In this second episode of the Boundless Book Club from the Emirates Literature Foundation, you’ll find Ahlam, Andrea and Annabelle asking if there is such a thing as a ‘guilty pleasure’ when it comes to reading, and what books they have hidden at the back of the bookshelf.
In this episode:
Love Letters of Great Men, by John C. Kirkland
You might be surprised that a book of letters from Bonaparte, Darwin, Churchill and many other old important dudes would be a source of shame, but Ahlam’s reason for purchasing it from a New York bookstore had more to do with the Sex and the City movie and Carrie Bradshaw than anything else. She also has a great story about two men and their beards.
Confessions of a Shopaholic, by Sophie Kinsella
Annabelle doesn’t even like shopping but she’s a Shopaholicaholic. Rebecca Bloomwood is a financial journalist up to her eyeballs in debt with a shopping addiction – a simple elegant conflict that has spawned an entire series of books where Rebecca Bloomwood makes terrible decisions and saves the day regardless.
Bridget Jones’ Diary, by Helen Fielding
Should you feel guilty about this one? Annabelle argues no, but includes it because she knows there are those who do. It’s a joy to read about a woman struggling to adult, and Annabelle’s picked out a quote that will speak to any woman in quarantine who has ‘misplaced’ their shaving razor, and one from the author herself on why she thinks Bridget’s antics have continued to be popular since 1996.
Pattern, by Orla Kiely
Coffee table books – we’ve all had at least one laying around at some point. Andrea has several, doesn’t read any of them and feels nothing but joy about the whole situation. Move over guilt, because Andrea’s here with her love of the aesthetically pleasing designs of Irish-born designer Orla Kiely who broke through bland and conceptual 90s fashion with bright and colourful patterns.
Polo, by Jilly Cooper
Rich people on horses, with ridiculous names, involved in over-the-top drama? ‘Yes please!’ says Andrea - horse-riding enthusiast and lover of witty prose. When she looked up the book online she was met with ‘this book is out of stock due to high demand’ – escapism is so in right now.
Babble, by Charles Saatchi
If your boss gave you a book to read that asked questions like what your last meal on death row would be, your curiosity might be piqued. Ahlam’s certainly was. In Babble, art collector and ad exec Charles Saatchi touches on random topics in essays that you can dip in and out of.
Act Like a Lady, Think Like a Man, by Steve Harvey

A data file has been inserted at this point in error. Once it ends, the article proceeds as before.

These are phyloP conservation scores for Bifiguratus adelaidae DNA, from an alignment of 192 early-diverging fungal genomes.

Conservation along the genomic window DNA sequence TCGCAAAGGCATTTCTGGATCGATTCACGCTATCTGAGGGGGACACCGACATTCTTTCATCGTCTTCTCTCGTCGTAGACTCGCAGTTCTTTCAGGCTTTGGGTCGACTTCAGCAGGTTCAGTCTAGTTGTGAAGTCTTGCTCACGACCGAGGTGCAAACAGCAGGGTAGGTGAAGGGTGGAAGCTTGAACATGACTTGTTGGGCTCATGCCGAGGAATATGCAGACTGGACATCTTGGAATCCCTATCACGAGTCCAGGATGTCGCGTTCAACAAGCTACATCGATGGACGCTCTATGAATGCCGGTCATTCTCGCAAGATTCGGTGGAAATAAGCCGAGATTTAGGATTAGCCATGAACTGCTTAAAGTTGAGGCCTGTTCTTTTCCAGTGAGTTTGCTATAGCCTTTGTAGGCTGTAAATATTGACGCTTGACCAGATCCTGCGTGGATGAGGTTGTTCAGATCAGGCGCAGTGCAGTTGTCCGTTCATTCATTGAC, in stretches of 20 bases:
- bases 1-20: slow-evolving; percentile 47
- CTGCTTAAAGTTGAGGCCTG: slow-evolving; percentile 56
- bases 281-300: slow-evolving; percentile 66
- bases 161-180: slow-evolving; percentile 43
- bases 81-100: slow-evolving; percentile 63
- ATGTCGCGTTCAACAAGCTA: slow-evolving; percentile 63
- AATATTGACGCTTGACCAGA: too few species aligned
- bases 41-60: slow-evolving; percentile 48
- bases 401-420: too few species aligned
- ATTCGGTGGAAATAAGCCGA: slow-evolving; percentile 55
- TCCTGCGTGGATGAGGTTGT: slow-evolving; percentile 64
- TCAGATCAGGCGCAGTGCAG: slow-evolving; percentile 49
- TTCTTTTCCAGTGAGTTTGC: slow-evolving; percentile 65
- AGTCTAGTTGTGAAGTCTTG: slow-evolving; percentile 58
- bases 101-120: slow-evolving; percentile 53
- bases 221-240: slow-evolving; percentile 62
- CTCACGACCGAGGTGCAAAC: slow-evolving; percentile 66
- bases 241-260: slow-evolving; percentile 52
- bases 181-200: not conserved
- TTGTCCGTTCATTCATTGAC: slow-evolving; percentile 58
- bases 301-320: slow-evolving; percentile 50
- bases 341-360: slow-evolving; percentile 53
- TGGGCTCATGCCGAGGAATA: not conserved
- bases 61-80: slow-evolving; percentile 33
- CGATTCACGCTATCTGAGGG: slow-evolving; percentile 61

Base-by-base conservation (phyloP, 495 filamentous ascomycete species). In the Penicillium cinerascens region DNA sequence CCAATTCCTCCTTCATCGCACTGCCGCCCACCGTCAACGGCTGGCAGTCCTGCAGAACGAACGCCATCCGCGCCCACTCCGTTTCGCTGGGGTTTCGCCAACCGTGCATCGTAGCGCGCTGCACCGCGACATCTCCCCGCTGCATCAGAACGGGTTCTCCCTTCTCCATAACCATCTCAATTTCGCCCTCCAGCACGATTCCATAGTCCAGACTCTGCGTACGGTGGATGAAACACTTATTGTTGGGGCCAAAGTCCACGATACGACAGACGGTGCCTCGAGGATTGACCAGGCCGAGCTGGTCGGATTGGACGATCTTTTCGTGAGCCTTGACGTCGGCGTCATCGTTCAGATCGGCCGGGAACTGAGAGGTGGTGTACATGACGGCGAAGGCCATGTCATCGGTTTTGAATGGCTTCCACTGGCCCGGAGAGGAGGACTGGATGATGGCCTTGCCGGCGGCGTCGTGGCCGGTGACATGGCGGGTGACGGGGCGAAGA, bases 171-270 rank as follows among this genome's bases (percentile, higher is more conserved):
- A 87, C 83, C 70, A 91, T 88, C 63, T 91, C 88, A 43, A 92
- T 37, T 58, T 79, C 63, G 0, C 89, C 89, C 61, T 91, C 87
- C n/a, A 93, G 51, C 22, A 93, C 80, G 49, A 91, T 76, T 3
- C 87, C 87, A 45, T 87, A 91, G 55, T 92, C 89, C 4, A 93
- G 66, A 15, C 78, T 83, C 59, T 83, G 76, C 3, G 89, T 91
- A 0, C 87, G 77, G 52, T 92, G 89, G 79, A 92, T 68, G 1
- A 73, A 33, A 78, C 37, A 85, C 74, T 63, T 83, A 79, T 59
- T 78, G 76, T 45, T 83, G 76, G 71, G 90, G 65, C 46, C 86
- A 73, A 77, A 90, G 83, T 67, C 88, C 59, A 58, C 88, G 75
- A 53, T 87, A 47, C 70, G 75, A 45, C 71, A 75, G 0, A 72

When he’s not hosting Family Feud, Steve Harvey is giving out relationship advice, in books and film which Ahlam was drawn to in her 20s as she tried to understand the male psyche. Content-wise she’s not too convinced, but it reminds her of a certain time in her life – and whatever we think of them now, all our guilty pleasure books are part of our reading journey.
The Words You Should Know to Sound Smart, by Robert W. Bly
Ahlam has two copies of this book of ‘1200 essential words every sophisticated person should be able to use’ -listen to find out why. If you want to talk about effulgent kwanza festivities, this book is for you.
The Notebook/Dear John/Any Title, by Nicholas Sparks
A diehard fan of The Notebook, and even Dear John, though as you listen you may conclude that it has something to do with the lead actor in the film adaptation, not just the story. Any conversation of guilty pleasures is bound to reach Channing Tatum territory eventually, after all.
Ahlam Bolooki is the Festival Director for the Emirates Airline Festival of Literature, the largest celebration of the written and spoken word in the Arab World. Ahlam finds it difficult to choose a favourite genre as it’s always changing and she’s still in the midst of discovering her literary self. She’s catching up on all the gems she missed as a child such as The Little Prince and The Giving Tree, but has also developed a new appetite for Crime Fiction so who knows what’s next?
Andrea Gissdal is the Head of Communications and Marketing for the Emirates Literature Foundation. From a voracious and indiscriminate reader as a child, to a part time bookseller as a student, as an adult she has become a literary omnivore but with a preference for fiction. She also dabbles in creative writing, and has a penchant for Scrabble.
Annabelle Corton is part of the team that puts together the programme of events for the EmiratesLitFest each year. She runs the Festival Book Club and has a background in guesting and presenting on talk radio shows about various literary topics. She likes words like ‘equinox’ and ‘vespa’, and loves a good pun. She’ll read anything in reach, but has a fondness for witty tussles of good vs. evil on page and screen, especially vampire fiction where a great deal is at stake. Get it? Stake?… She’s not sorry.